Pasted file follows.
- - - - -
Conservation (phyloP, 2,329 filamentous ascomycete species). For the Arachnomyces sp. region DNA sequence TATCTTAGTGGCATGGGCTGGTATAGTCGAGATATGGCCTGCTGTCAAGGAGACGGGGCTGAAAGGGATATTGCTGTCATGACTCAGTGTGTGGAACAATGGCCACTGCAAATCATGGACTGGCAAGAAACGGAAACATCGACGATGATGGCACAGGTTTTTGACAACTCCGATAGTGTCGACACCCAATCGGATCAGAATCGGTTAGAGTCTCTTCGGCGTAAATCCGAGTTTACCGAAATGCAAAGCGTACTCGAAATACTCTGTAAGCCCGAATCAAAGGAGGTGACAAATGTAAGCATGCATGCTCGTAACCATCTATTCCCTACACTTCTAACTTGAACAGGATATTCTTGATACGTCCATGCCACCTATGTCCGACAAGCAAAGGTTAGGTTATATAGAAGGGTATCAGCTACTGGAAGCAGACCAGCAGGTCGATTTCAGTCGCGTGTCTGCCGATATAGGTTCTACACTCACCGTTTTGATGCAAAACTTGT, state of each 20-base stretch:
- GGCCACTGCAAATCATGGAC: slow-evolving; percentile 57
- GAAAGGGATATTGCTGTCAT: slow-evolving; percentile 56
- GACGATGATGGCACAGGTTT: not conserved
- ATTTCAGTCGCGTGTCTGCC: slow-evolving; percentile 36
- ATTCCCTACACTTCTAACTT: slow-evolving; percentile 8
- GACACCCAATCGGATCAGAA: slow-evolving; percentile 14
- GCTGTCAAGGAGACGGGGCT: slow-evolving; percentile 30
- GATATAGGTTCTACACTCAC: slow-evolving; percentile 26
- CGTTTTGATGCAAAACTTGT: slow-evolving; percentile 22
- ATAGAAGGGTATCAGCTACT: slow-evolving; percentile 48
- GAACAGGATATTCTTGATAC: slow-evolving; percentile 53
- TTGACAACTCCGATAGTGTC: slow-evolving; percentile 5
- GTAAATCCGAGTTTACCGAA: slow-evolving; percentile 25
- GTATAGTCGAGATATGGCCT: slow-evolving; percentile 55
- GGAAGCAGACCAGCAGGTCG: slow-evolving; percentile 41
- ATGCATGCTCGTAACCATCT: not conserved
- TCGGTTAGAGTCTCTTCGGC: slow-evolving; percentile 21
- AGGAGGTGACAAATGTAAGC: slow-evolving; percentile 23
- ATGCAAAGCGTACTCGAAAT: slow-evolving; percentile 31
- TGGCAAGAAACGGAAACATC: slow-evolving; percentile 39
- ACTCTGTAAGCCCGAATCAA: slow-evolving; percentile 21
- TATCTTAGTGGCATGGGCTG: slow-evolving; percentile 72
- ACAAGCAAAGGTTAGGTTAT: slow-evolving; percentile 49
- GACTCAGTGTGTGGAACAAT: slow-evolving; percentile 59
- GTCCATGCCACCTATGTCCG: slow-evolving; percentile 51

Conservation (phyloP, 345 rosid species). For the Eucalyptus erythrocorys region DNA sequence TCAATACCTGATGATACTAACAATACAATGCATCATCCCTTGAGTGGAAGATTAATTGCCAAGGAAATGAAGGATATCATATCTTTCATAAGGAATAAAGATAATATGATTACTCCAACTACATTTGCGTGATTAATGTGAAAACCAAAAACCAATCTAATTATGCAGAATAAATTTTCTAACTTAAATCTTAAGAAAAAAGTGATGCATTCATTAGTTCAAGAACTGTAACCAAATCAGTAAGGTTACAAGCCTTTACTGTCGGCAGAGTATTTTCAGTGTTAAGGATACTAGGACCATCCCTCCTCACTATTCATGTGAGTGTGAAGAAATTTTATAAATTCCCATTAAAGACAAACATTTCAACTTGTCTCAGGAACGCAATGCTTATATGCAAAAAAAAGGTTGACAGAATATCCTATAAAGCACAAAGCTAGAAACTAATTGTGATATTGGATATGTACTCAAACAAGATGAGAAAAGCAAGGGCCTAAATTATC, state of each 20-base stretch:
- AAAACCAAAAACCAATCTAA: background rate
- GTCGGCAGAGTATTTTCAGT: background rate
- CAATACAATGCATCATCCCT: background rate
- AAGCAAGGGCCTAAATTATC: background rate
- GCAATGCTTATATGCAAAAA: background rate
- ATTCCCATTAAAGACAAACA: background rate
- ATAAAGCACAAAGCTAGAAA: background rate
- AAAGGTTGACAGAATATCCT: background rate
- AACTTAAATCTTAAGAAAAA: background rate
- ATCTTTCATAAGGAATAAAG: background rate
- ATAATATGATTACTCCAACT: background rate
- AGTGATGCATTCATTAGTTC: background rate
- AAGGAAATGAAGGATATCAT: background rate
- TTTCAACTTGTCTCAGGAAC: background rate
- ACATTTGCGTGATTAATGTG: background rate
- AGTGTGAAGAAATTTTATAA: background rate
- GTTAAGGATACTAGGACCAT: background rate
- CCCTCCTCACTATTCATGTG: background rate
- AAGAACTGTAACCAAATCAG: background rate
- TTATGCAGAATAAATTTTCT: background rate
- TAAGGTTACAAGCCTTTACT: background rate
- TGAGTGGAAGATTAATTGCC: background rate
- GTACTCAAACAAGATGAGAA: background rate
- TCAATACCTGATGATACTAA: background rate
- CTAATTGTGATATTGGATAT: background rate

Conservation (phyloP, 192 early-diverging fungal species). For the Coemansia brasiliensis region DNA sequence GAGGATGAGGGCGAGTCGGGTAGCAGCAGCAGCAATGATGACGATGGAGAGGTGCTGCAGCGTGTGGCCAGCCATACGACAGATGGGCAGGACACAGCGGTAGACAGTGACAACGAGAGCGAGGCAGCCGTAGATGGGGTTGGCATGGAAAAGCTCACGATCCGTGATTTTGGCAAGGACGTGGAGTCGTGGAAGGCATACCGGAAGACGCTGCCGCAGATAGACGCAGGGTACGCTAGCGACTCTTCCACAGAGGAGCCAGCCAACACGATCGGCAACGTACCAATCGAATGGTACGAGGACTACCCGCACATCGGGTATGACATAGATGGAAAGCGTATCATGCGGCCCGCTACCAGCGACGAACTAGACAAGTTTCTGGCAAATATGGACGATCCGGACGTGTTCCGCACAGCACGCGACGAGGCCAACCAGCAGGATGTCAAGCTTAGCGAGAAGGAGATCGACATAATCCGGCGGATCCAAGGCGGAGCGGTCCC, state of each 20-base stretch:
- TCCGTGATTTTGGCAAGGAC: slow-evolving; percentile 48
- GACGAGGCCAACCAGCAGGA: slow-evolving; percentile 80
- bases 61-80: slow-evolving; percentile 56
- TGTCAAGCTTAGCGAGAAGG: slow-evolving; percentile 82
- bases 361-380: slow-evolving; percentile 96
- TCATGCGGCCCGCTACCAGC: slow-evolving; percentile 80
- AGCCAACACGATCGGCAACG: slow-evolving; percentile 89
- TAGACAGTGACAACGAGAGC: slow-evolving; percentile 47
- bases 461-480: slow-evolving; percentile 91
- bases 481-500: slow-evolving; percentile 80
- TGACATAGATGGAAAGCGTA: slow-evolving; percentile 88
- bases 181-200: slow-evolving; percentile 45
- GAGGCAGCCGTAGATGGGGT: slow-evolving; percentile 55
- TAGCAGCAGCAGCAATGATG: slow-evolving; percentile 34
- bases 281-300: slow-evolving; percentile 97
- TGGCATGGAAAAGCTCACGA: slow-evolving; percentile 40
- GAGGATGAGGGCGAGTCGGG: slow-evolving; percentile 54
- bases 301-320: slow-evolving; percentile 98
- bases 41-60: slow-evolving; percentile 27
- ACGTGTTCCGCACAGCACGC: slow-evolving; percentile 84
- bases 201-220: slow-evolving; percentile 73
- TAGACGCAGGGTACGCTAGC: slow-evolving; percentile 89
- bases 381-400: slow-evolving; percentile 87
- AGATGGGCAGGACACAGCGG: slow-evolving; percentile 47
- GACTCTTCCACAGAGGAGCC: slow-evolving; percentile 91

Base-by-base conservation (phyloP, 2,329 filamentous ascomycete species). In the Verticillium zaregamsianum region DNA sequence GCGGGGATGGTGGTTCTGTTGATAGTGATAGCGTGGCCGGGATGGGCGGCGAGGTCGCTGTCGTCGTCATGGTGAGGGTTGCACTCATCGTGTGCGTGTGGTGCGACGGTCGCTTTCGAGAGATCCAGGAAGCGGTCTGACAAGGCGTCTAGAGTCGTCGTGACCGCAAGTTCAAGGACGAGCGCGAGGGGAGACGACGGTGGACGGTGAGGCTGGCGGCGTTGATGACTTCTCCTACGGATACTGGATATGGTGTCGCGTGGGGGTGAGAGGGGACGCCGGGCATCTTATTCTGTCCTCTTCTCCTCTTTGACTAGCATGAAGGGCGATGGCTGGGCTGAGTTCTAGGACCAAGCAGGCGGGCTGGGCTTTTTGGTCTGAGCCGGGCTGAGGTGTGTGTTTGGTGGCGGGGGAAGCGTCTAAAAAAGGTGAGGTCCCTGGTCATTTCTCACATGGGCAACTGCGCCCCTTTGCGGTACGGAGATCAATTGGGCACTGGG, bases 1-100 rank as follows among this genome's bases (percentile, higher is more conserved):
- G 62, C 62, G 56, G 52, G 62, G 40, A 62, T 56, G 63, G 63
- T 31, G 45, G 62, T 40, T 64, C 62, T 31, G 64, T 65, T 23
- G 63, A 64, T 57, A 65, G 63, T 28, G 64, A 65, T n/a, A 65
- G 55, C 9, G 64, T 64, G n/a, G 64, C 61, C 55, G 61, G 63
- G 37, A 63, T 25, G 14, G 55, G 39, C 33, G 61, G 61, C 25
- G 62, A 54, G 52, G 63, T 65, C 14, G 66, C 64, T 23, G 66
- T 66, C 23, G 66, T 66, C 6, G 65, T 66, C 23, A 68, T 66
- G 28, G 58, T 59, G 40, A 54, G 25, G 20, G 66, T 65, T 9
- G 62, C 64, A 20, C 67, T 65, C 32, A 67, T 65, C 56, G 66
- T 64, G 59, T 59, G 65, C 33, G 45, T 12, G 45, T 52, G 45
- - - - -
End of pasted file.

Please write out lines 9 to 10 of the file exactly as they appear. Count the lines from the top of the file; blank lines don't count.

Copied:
- GATATAGGTTCTACACTCAC: slow-evolving; percentile 26
- CGTTTTGATGCAAAACTTGT: slow-evolving; percentile 22